Support from the FA has been offered via several routes: meetings with the Chairman; through Sporting Chance; by the FA Benevolent Fund; and through the PFA Survivor Support Advocacy service (for survivors from the grassroots and pro game). Find out more here.

Concurrently, we commissioned the independent review into child sexual abuse allegations in football, in December 2016. Led by Clive Sheldon QC, the scope of the review evolved as more information came to light, and we have been unstinting in our support of it. Now it is published, we are reflecting fully on its content and will embrace the recommendations, within our safeguarding plans.

Another critical workstream entailed ongoing liaison and cross-working with Operation Hydrant, set up in June 2014 by the National Police Chief’s Council (NPCC). It nationally co-ordinates the police response to non-recent child sexual abuse investigations concerning persons of public prominence, or in relation to those offences which took place within institutional settings.

In support of criminal investigations and the FA-commissioned review, Operation Hydrant was given full access to the FA’s archived material and liaised with Clive Sheldon’s team, so both parties could access all relevant materials.

2016: Since the revelations of November that year, thankfully a significant number of the perpetrators have been convicted
The November 2016 revelations were a huge jolt, and thankfully over the past four years, they have led to a significant number of criminal convictions of the perpetrators.

While we will continue to learn from these cases, it’s also important to place this against the background of the FA’s safeguarding work to that point, and the fact that no such safeguarding framework was in place when the non-recent incidents happened.

Since 2000, we’ve built a range of mandatory safeguarding courses to help support those running clubs understand how to create child-friendly football, promote behaviour that’s acceptable and the know-how to raise any concerns. To date, we’ve had 878,000 people complete FA safeguarding courses.

Today, every County FA has people in designated safeguarding roles. These include a designated safeguarding officer (DSO), senior safeguarding lead (usually the CEO) and a named board safeguarding champion. The DSOs across the country lead the work to co-ordinate and support safeguarding work in grassroots clubs, including supporting the network of circa 8500 voluntary club welfare officers.

2017: The Safeguarding Standard for County FAs was published in 2017. It includes mandatory requirements and County FAs are independently assessed against it
The range of FA mandatory safeguarding requirements for grassroots clubs are all embedded in the Safeguarding Operating Standard for County FAs, first published in 2017. The Standard includes safeguarding visits by County FAs to 13% of clubs across the country each season. All County FAs must comply with it and are independently assessed against it. The FA and County FAs track ‘live’ compliance with DBS Checks and training compliance across the grassroots youth game. Separately, in line with Premier League and EFL requirements, all professional clubs are independently assessed against their safeguarding standards.

We formalised a Survivor Support and Safeguarding Advisory Group in 2018, which brings together former footballers with lived experience who want to collaborate with others, alongside independent safeguarding professionals and specialist organisations. Some members with lived experience have waived their anonymity and some haven’t, and they’ve published helpful guidance for other survivors on the process to decide whether to waive anonymity or not.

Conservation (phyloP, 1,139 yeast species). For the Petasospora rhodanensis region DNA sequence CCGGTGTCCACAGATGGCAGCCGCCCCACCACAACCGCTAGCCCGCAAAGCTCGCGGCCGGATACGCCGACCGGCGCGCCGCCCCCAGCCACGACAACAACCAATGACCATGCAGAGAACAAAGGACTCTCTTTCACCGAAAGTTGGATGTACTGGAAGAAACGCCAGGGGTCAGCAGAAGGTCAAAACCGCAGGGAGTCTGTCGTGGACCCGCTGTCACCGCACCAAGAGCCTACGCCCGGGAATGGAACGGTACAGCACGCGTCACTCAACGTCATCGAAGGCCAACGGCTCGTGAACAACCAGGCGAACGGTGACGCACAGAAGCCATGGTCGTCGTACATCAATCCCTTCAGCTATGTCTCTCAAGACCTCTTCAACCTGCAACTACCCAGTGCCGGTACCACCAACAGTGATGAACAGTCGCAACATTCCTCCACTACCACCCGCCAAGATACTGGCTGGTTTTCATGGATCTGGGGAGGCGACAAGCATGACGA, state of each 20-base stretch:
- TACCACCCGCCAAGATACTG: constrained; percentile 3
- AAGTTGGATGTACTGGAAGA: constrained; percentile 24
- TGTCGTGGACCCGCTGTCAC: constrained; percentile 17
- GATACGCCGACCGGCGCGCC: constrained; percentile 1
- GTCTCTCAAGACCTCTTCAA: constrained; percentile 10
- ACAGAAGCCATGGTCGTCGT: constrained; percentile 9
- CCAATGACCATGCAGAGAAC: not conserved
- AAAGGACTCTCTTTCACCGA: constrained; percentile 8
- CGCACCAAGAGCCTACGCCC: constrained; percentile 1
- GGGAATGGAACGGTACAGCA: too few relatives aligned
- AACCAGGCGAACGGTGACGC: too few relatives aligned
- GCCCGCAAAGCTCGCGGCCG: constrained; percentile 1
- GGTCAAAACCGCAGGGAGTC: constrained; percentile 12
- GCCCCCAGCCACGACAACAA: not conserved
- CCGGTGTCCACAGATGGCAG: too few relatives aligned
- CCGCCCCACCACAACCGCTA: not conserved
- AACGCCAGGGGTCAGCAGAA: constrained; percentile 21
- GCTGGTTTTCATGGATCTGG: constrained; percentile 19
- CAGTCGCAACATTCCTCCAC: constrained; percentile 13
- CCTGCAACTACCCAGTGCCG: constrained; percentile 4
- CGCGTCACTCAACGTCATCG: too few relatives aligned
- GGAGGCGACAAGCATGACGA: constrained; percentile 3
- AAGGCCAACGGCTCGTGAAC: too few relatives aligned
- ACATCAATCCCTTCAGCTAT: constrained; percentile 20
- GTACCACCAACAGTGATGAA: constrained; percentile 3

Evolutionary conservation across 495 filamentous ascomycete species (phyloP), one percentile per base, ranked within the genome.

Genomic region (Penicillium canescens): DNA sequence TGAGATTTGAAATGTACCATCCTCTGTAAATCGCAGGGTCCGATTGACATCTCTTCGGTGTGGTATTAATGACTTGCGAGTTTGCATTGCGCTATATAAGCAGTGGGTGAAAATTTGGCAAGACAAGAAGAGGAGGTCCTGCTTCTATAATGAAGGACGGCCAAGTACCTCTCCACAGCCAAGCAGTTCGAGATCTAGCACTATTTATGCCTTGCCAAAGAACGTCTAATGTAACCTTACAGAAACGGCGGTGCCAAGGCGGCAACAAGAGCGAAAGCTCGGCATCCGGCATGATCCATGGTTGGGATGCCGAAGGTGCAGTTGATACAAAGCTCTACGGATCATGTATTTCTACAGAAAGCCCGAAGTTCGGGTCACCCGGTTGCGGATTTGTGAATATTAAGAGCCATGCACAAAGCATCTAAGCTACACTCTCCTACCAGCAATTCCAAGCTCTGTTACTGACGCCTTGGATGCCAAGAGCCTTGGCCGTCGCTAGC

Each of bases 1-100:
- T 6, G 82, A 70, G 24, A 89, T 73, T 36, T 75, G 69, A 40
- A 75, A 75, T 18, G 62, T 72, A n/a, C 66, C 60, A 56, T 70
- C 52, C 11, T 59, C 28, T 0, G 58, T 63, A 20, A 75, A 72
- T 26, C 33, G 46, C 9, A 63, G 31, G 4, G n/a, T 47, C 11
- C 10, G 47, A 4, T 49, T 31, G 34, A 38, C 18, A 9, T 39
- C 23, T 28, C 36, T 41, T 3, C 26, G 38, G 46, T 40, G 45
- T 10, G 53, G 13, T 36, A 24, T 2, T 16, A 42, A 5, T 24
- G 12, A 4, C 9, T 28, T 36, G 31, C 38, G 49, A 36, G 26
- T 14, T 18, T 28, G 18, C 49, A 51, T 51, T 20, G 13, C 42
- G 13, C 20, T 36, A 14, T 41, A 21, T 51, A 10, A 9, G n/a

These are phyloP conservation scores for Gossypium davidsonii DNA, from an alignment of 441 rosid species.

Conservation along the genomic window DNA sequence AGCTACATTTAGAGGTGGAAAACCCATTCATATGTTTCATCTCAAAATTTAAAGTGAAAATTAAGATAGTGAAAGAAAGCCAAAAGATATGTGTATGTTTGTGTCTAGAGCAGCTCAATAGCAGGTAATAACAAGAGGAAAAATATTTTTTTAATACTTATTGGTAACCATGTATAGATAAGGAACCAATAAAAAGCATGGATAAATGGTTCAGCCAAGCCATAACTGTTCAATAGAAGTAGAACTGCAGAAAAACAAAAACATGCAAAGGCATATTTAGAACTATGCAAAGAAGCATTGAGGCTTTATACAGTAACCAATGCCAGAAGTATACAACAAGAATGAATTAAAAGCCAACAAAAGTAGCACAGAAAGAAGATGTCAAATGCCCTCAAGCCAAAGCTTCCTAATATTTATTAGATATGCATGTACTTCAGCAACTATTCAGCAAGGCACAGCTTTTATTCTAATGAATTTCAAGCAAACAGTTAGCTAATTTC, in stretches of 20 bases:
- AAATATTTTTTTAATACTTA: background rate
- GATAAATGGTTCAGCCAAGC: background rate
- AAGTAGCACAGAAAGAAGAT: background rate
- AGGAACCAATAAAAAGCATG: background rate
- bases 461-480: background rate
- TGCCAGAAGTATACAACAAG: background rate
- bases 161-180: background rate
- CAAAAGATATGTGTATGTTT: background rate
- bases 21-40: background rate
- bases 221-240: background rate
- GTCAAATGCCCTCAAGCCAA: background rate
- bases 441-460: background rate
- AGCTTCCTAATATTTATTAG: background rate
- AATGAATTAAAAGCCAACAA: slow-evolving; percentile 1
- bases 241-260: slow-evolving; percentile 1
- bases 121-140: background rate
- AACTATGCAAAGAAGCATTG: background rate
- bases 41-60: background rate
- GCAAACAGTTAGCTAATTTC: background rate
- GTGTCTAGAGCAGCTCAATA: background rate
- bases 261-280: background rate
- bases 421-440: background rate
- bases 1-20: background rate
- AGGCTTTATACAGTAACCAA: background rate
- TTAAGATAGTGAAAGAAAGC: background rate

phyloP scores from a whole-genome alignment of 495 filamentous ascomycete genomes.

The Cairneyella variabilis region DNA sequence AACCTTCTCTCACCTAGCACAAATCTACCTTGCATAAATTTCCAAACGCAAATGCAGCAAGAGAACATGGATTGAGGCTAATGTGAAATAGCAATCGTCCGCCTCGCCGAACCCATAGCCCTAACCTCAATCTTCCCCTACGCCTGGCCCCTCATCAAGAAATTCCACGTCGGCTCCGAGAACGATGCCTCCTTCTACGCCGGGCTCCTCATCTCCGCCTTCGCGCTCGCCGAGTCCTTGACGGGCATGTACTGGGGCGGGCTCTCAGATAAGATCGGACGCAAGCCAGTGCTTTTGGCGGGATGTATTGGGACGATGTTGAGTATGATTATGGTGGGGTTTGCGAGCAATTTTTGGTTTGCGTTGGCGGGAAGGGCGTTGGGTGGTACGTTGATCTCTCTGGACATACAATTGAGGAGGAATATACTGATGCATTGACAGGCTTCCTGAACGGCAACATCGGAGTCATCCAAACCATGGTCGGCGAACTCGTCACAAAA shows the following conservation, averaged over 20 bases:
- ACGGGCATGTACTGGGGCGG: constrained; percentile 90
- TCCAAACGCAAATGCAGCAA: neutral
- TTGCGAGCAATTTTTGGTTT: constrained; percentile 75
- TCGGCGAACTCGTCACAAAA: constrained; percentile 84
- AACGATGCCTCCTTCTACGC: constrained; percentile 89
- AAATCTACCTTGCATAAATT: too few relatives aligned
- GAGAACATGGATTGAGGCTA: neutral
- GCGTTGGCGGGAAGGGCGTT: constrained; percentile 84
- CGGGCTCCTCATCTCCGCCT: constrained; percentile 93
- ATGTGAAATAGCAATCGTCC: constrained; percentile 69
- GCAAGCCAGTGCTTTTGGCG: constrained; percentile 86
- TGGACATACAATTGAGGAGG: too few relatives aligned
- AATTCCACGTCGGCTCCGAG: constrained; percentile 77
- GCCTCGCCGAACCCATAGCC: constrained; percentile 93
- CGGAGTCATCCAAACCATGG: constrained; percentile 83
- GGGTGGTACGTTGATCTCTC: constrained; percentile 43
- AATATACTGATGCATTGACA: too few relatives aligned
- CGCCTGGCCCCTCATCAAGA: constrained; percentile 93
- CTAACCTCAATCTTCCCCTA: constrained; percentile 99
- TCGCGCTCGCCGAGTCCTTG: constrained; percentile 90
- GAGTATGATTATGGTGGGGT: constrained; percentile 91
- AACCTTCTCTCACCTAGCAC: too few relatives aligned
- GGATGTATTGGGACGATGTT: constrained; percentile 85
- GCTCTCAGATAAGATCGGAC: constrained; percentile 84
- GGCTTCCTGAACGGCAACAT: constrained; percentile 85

Earlier this year, the Government published their Tackling Child Sexual Abuse Strategy and we welcome this and the Government’s recent confirmation that the position of trust legislation applicable to teachers in schools will be extended to sports coaches. This will make it illegal for coaches to engage in sexual activity with 16-17-year olds in their care, which will strengthen the safeguards for all sports. This change in legislation is as a direct result of former footballers and other brave sportsmen and women coming forward and disclosing the sexual abuse and exploitation they have suffered and the subsequent lobbying by MPs, the NSPCC, sports, including the FA, and survivors. This reinforces the importance of us all working together, and the role of Government in assisting with closing loopholes.

2018: We formalised a Survivor Support and Safeguarding Advisory Group and those with lived experience input to our work. They produced guidance for other survivors on “Waiving Anonymity”
To see the breadth of safeguarding areas the FA covers today, including the work that survivors of abuse contribute to, visit our safeguarding pages and you’ll see the range of safer working practice guidance notes we provide. But behind everything we say or publish is one central thought: safeguarding is everyone’s responsibility. We can create a solid framework, but we’re only as good as the people and actions that take place week-in week-out throughout the country.

So, I want to acknowledge and thank the thousands of people who have played and/or continue to play their part in proactive safeguarding work in football over the years, either as volunteers across the game or as paid staff at the FA, County FAs, leagues and clubs.

We’re committed to striving for a culture that ensures safeguarding is always front of mind in every football activity involving young people. That’s why we produced the film ‘Let’s talk about keeping children safe in football’, as part of the NSPCC’s Parents in Sport Week this season.

We want everyone to play their part in safeguarding and to enjoy our national sport. Our job is to keep driving a child and adults at risk centred culture and to put the checks and balances in place to ensure that this is always a reality.

See the FA's key actions in non-recent child sex abuse since 2016.

By Sue Ravenlaw FA head of safeguarding